Woodstock Festival, 1969. Image courtesy of Levi's®

Woodstock Festival, 1969. Image courtesy of Levi's®

CULTURAL REVOLUTION

The 1960s and 1970s are characterized by a number of social movements, including the sexual revolution and fight for equal rights. Jeans became the uniform for college students, hippies and anyone else who identified as part of the "counter-culture." Through another societal shift, jeans became symbolic of independence, freedom and a move away from the traditions of the past. On top of that, denim was something that both men and women could wear, making it a sartorial symbol of gender equality. "Levi's has always been a company built on strong values and we pride ourselves on being pioneers in the fight for equal rights for all," Karyn Hillman, Chief Product Officer of Levi's, told Fashionista.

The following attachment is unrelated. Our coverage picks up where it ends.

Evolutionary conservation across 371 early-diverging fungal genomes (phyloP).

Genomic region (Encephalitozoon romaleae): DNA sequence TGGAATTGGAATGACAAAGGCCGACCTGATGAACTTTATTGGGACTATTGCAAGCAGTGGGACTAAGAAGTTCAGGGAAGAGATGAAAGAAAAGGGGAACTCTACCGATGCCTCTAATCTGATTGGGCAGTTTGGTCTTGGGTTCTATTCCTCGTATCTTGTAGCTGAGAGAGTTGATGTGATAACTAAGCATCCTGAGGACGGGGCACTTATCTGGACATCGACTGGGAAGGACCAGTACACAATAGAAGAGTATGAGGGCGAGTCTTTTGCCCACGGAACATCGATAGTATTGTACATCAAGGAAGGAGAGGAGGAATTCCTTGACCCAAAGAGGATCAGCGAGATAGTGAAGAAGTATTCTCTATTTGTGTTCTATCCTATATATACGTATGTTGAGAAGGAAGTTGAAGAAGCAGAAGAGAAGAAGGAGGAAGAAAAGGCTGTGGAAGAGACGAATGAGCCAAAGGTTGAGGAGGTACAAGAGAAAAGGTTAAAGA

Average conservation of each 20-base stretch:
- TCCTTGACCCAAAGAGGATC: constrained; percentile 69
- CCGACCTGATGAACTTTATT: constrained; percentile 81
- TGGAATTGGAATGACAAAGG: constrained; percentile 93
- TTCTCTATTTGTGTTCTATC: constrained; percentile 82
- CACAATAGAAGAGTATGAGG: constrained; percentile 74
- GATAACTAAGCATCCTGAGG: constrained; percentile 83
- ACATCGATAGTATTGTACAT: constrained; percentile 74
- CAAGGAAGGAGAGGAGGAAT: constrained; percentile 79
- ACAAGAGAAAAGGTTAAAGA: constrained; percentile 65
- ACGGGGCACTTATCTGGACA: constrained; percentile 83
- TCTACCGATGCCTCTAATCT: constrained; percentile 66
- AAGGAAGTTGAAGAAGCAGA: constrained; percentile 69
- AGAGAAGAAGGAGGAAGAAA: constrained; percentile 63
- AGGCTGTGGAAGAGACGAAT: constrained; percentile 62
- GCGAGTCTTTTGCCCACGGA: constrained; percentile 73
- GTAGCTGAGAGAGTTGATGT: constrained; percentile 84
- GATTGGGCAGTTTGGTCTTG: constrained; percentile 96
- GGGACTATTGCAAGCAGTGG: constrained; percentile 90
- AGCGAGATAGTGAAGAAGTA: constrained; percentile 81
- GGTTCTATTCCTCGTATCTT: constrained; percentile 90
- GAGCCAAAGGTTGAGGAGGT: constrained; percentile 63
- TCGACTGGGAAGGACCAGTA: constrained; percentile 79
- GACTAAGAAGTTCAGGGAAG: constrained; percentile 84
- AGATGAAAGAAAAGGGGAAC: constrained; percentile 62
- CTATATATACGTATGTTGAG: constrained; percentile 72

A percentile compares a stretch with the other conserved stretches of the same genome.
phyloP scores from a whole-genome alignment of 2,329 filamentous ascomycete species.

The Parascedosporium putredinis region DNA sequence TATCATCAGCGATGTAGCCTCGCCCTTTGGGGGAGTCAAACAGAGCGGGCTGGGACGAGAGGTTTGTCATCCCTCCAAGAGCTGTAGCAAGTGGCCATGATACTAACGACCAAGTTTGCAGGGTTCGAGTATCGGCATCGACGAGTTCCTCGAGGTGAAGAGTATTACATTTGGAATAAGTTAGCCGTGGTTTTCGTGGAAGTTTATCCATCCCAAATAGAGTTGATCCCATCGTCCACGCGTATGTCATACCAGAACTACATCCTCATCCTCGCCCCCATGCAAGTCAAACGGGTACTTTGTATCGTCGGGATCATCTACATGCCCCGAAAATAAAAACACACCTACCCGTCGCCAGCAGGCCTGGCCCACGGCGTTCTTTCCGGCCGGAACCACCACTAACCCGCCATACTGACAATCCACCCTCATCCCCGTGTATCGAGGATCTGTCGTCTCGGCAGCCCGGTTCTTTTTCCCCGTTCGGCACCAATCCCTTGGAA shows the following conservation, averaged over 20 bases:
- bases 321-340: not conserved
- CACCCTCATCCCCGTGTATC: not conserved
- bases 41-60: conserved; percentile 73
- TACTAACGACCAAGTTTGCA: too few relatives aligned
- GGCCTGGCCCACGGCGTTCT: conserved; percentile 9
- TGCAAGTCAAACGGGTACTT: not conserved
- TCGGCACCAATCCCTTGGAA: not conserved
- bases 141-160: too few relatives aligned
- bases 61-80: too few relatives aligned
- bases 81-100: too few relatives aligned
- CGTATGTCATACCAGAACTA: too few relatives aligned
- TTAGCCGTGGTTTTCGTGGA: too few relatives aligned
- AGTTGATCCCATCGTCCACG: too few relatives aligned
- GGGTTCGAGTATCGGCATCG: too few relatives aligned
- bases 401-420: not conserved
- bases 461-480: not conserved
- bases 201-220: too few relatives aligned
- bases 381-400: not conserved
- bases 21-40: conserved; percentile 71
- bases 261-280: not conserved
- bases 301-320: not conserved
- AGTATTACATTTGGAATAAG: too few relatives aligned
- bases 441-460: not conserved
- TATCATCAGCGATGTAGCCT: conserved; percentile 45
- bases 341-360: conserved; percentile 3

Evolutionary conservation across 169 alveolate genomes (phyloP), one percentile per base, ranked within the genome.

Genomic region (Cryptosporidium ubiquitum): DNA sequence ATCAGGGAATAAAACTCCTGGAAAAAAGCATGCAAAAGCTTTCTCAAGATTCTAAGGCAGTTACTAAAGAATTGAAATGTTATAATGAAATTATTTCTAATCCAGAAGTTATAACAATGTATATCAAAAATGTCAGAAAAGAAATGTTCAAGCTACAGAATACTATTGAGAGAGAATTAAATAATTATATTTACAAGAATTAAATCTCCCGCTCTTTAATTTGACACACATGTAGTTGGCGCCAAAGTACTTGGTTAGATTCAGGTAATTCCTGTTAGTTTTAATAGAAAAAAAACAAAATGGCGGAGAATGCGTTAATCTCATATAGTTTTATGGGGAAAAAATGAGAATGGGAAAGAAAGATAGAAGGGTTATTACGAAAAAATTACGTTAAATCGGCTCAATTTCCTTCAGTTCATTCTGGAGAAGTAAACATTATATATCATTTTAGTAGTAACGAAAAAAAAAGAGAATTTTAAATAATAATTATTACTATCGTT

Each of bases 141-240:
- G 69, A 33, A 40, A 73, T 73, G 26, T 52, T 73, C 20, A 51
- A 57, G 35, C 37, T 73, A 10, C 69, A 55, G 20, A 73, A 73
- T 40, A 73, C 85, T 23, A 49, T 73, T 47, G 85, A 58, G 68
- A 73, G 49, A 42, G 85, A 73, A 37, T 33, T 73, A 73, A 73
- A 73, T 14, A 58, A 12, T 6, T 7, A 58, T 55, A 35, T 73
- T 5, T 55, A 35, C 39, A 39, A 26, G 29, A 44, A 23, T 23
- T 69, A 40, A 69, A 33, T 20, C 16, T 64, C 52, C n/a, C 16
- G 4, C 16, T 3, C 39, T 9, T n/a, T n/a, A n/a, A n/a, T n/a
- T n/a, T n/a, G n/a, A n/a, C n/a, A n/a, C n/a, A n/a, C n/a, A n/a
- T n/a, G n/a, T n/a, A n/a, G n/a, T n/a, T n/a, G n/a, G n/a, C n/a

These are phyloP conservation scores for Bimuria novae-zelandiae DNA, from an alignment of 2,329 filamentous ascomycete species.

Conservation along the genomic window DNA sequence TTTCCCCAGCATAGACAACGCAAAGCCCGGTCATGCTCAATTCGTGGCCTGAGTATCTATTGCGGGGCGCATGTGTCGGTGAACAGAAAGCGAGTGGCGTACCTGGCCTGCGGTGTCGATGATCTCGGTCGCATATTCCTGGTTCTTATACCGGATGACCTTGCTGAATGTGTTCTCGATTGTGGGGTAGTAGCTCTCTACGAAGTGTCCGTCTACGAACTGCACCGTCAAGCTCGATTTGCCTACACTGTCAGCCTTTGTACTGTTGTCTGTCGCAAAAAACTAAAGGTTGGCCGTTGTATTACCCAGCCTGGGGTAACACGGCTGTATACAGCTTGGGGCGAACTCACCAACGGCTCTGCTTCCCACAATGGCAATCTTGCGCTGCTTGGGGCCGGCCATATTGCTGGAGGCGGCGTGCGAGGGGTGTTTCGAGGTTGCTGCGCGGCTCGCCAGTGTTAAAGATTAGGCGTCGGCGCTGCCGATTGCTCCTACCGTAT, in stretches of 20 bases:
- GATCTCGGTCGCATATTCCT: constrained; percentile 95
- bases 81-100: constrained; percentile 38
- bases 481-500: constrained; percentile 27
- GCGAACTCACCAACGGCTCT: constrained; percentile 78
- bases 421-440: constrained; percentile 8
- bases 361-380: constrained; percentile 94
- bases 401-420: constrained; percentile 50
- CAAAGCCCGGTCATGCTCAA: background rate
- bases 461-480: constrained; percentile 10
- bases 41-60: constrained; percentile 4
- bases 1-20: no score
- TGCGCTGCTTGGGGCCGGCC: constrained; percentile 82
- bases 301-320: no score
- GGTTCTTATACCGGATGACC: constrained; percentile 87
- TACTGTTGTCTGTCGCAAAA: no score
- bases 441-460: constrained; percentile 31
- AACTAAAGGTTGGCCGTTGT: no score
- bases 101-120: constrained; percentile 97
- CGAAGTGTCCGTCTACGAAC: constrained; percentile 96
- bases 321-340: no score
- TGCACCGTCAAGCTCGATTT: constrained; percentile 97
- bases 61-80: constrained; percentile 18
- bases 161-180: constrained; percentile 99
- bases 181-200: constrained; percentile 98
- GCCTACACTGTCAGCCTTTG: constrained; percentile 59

Advertising images from the early 1960s, courtesy of Levi's®

Advertising images from the early 1960s, courtesy of Levi's®

As gender stereotypes and sartorial codes became challenged in the mainstream, jeans started to be worn almost everywhere, and Levi's became one of America's most desirable exports worldwide. The brand responded to this this surge in popularity by releasing jeans in a wide variety of styles and colors, marketing them based on their aesthetic and fashionable values over durability and comfort. Young people across the globe became obsessed with finding the perfect type of jean style, whether it be faded, cropped, bleached or decorated with patches and embroidery. In 1973, Levi Strauss & Co. was presented with the Neiman Marcus Fashion Award for "the single most important American contribution to worldwide fashion." [1] By the 1980s, "designer denim" filled glossy magazines with images of sexy models and movie stars donning jeans that were emblazoned with designer names like Calvin Klein. Despite any aesthetic changes, most jeans were still based off of the iconic Levi's 501s.

Jessi Quednau wearing Levi's in Berlin, November, 2016. Photo: Christian Vierig/Getty Images

Jessi Quednau wearing Levi's in Berlin, November, 2016. Photo: Christian Vierig/Getty Images